Thursday, May 7, 2009

Swine Flu Cases Widen Reach With ‘Epidemic Curve’

Swine flu may spread to at least one- third of the world’s population within the next year and a full- fledged pandemic remains possible, the World Health Organization said.

In two weeks, the flu jumped from isolated reports in the U.S. and Mexico to a widening circle of infections in Central America, South America, Europe, the Middle East, Asia and New Zealand. The disease has been confirmed in 2,371 people in 24 countries, with 44 deaths, the WHO reported today.

A panel of the Geneva-based agency will meet May 14 to decide whether drugmakers should begin producing hundreds of millions of doses of a vaccine against the new illness, a form of H1N1 influenza. Keiji Fukuda, the WHO’s assistant director- general of health, security and environment, said in a video broadcast from Geneva to Asian ministers in Bangkok today that more of the world’s 6 billion people will fall ill.

“Even if the illnesses appear relatively mild at the individual level, the global population level adds up to enormous numbers,” Fukuda said.

Fukuda declined to say how many deaths there might be in a full pandemic.

In the U.S., an outbreak in Illinois led to a jump in the number of confirmed cases to at least 896, the U.S. Centers for Disease Control and Prevention said today on its Web site. The cases include two U.S. deaths and may represent a fraction of those infected, officials said.

Not ‘Petering Out’

Illinois cases totaled 204, the agency said. Most of the surge is attributable to the state’s new testing capability, Illinois officials said. Before this week, only the CDC lab in Atlanta could definitively identify U.S. cases of swine flu. Test kits were delivered May 5 to laboratories in all 50 states.

“As we look at the data so far, we’re not seeing any sign that this is petering out,” Richard Besser, the acting director of the CDC, said today on a conference call. “We’re still in the upswing of what we call the epidemic curve. We see ongoing transmission and we expect that to continue.”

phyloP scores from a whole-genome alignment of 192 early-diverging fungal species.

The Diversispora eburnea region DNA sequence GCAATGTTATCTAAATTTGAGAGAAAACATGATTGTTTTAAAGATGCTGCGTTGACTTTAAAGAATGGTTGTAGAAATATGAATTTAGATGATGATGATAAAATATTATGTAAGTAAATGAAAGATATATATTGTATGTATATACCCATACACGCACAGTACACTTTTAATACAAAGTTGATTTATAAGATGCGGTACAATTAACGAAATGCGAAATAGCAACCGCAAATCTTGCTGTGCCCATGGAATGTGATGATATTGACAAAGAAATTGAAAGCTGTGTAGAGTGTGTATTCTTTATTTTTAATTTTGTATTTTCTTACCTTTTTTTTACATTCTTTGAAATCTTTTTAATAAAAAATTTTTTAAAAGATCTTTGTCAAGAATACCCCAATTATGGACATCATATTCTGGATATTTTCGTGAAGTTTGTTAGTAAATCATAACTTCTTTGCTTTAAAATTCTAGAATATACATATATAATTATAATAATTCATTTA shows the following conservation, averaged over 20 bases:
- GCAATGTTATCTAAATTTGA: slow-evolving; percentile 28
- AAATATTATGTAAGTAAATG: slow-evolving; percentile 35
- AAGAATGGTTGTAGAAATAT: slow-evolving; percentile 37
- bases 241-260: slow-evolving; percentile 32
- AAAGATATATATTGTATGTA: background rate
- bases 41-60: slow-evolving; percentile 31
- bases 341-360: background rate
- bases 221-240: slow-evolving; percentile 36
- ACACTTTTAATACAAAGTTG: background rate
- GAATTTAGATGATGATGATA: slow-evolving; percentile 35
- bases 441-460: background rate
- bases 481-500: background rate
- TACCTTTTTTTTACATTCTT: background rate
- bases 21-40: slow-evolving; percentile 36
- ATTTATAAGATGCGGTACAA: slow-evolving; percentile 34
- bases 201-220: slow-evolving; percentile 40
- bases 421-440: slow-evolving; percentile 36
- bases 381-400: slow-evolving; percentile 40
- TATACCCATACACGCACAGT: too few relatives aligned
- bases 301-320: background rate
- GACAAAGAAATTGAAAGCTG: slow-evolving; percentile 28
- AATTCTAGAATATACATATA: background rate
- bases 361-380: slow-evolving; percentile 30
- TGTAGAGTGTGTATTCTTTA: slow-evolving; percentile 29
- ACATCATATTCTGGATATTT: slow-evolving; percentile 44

Hong Kong, which confirmed its first case of swine flu on May 1, and China are today releasing some people who were isolated after they were found to be on the same flight as an infected patient.

A 58-year-old Polish woman, that country’s first confirmed swine flu case, is recovering and the passengers on her May 2 flight from New York to Warsaw are being monitored for symptoms, Pawel Wierdak, a spokesman for the Polish mission to the United Nations in New York, said yesterday in an interview.

World Impact

Disease trackers are monitoring 88 cases in Spain and 34 in the U.K. to determine whether the virus has established itself outside North America. Such a finding would prompt the WHO to declare a pandemic, the first since 1968, the agency said.

The WHO panel next week will determine whether to go ahead with production of a swine flu shot and may later ask companies to stop making seasonal flu vaccines in order to free manufacturing capacity, said Marie-Paule Kieny, director of WHO’s initiative on vaccine research, at a news conference in Geneva yesterday.

“We are very early in the epidemic,” Kieny said. “We have recommended for all manufacturers to put everything into place to be able to start manufacturing the vaccines.”

Younger Patients

Data so far suggest that the virus affects youth more than seasonal influenza, and that younger patients are entering hospitals, Besser said yesterday. Few with swine flu are older than 60, and the median age is 16. It’s possible that older people have greater immunity or that younger people spread the disease on spring break vacation trips to Mexico, he said.